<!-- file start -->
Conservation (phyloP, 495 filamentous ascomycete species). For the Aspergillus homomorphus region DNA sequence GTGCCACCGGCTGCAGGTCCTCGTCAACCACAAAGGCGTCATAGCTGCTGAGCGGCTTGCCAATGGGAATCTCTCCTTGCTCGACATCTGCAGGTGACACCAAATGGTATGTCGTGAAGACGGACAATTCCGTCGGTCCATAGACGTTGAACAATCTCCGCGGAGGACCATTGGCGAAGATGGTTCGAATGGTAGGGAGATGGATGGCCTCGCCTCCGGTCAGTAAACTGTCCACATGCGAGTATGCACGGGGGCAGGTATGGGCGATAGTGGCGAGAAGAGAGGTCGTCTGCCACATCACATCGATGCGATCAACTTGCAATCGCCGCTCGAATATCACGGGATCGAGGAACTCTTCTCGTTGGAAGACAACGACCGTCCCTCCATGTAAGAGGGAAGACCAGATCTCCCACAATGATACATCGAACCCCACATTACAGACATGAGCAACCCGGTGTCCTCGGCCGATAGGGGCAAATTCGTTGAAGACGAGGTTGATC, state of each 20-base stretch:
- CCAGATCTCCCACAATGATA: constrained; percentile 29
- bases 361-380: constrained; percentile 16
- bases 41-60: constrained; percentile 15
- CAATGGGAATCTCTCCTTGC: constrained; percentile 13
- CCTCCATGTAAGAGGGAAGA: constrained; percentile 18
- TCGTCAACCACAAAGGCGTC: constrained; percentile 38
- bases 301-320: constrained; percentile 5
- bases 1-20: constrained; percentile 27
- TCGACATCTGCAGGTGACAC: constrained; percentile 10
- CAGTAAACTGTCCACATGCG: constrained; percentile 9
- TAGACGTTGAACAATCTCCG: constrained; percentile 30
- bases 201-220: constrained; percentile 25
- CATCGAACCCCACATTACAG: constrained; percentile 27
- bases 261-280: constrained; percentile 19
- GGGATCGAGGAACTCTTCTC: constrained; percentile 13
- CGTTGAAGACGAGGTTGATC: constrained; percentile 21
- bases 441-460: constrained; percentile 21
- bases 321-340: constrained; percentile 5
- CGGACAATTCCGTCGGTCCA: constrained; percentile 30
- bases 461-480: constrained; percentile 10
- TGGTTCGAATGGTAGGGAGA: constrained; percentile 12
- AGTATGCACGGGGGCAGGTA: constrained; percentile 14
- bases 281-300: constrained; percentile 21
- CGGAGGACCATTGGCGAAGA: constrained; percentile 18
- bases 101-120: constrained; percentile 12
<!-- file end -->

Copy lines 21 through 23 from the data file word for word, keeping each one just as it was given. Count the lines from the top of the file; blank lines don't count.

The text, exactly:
- bases 461-480: constrained; percentile 10
- TGGTTCGAATGGTAGGGAGA: constrained; percentile 12
- AGTATGCACGGGGGCAGGTA: constrained; percentile 14